The crickets have been chirping away in the fields for a month now and yet the weather remains cool. Who knew that spring crickets were a thing? Yesterday the sun came out in all its glory and I went for my first bare-arm and bare-legged walk of the year, despite a chill wind from the north. I watched as the paragliders circled down from the mountain above, enjoying the vicarious thrill of flying.

My daughter’s birthday is on Sunday and I’m feeling sad that it will be the second one she celebrates without us. She’s across the Channel in the UK and had originally hoped to come to visit for a couple of weeks. Sadly, it’s not going to happen now and probably not until later this summer. And although Madeline is a front-line worker as a practicing veterinarian, she has not yet qualified for a Covid vaccine. Her age group is coming up soon in the UK where the NHS is taking a strict age-related approach to vaccination. But she would have needed multiple negative PCR tests to travel and to make matters worse this week France announced a 7-day quarantine for visitors from the UK due to the Indian variant.

In other news, it seems that Switzerland has pulled out of talks with the EU on various bilateral agreements. This article from the BBC (me loves the Beebs!) explains it better than I could. I have no doubt we will get there in the end but things take time in Switzerland and, like every other country in the world, there are politics. The Swiss value their independence and refuse to enter into any arrangement that compromises this, so they’re sticking to the existing if outdated agreements for now. Still, it felt like disturbing news for us as EU citizens living here.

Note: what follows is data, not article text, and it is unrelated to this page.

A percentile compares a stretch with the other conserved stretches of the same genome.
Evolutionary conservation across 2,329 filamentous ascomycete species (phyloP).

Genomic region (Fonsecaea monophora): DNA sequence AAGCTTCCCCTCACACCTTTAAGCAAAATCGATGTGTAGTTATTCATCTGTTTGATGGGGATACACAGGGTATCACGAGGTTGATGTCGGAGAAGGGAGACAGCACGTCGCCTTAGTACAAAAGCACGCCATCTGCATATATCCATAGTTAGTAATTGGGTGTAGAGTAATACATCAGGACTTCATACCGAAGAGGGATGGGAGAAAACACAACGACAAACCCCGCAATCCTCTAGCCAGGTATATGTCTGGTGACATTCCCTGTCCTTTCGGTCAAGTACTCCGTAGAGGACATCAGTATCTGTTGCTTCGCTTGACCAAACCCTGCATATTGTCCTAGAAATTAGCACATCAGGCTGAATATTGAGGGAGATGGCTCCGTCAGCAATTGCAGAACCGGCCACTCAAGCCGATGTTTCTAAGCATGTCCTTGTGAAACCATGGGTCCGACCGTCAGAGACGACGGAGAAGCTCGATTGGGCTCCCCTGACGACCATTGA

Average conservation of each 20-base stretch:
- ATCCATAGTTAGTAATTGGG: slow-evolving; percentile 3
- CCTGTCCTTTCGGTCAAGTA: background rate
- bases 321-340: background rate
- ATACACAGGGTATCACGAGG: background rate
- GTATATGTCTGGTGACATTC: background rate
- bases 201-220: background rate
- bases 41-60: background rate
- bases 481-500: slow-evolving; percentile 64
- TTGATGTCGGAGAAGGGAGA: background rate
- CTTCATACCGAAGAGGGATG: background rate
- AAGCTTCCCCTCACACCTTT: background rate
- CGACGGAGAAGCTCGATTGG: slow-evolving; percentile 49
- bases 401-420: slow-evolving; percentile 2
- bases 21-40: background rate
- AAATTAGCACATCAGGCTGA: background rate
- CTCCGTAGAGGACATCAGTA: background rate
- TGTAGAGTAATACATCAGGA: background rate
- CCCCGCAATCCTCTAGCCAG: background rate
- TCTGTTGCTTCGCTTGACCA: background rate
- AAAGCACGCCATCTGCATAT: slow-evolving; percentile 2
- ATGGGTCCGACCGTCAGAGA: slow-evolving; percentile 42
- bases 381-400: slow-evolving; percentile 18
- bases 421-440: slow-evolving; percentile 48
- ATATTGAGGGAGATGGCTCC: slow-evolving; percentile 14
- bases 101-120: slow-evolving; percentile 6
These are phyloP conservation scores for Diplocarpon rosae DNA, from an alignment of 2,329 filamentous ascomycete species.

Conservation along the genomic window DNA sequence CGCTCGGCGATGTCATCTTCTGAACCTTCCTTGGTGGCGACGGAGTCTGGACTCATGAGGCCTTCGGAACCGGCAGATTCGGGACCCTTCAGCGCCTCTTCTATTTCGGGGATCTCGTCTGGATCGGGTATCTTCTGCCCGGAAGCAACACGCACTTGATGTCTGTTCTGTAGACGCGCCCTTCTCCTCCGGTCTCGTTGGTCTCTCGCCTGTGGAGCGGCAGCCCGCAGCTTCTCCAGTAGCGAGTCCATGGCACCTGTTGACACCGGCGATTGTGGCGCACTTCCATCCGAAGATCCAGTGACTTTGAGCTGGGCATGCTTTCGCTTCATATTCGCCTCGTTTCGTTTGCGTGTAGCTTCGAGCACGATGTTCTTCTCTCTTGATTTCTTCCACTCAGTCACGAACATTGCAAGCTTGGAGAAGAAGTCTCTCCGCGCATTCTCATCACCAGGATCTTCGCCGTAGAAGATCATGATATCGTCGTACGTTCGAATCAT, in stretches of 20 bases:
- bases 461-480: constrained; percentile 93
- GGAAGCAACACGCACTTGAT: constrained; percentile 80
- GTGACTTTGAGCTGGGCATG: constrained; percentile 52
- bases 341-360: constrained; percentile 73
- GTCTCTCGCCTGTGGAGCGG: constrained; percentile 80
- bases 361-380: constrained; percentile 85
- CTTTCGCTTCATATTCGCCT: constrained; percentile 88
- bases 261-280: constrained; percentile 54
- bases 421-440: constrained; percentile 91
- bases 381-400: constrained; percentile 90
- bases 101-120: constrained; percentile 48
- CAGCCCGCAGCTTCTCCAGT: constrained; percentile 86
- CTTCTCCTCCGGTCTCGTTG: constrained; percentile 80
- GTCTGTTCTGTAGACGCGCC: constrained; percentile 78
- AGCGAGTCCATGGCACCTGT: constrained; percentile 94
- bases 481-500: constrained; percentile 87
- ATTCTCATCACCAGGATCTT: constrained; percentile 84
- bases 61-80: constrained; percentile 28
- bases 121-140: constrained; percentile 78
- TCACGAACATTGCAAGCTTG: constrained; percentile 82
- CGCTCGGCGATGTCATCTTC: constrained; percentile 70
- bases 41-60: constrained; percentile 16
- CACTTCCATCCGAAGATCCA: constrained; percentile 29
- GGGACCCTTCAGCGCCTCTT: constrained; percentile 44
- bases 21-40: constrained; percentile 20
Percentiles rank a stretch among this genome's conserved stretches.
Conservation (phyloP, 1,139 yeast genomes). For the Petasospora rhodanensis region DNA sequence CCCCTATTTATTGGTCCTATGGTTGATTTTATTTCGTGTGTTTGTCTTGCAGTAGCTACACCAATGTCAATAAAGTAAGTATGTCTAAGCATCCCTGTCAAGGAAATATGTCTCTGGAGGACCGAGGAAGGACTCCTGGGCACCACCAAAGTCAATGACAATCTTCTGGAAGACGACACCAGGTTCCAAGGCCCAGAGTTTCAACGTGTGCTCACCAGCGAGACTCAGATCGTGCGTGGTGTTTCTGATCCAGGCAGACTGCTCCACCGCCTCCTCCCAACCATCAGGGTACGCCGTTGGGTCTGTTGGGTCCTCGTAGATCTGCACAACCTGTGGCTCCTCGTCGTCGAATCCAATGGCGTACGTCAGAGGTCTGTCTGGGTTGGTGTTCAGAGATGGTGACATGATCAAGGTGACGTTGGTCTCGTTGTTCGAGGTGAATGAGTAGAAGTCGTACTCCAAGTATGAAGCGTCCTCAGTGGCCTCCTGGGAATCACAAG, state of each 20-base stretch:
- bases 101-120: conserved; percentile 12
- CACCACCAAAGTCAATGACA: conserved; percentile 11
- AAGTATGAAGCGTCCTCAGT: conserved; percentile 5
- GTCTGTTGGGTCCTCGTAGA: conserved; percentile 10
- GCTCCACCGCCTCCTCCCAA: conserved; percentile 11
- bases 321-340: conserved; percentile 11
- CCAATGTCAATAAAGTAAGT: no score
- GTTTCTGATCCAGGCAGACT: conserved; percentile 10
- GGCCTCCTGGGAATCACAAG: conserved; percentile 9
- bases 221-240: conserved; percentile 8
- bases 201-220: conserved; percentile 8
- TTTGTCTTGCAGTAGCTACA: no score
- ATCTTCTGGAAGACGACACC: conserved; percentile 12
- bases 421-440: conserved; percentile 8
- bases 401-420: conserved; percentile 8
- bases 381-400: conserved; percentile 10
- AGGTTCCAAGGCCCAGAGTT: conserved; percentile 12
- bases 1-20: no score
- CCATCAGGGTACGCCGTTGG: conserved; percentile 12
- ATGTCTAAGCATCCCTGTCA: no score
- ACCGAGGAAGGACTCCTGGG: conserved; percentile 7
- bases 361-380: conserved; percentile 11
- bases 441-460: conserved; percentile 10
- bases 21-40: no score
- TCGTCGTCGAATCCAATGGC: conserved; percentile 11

We finally have our Covid shots scheduled for June 12 here in Schwyz, where it seems we’re not exactly ahead of the pack. Oddly, my husband and I have two separate appointments, at different times and locations, with mine an hour away in the furthest corner of the canton at 9 pm on a Saturday evening! No idea which vaccine we’ll get but probably either Pfizer or Moderna as Astra Zeneca is still not approved in Switzerland. My son, who lives in Geneva and is somewhat at risk due to a chronic illness, got his first shot of Moderna a week ago. He reported fairly strong side effects of fever, chills and headache for two days. You may recall that we all had Covid just before Christmas, so the first shot is the one with the greatest impact. Fingers crossed!

After that I think we’ll be ready to make travel plans. But where? All I know is that a beach will be involved, and preferably an ocean. I’m not keen on flying for now simply due to the shifting requirements for various tests and the additional delays that will inevitably entail. Besides, the news of the Ryanair plane being forced to land in Belarus this week only added to my reluctance. I can only imagine the panic on board that flight and in the hours that passengers were held in Minsk. Greece has called it a state-sponsored hijacking and there’s no doubt Lukashenko is one scary guy. Here’s hoping that dissident blogger Roman Protasevich survives his custody.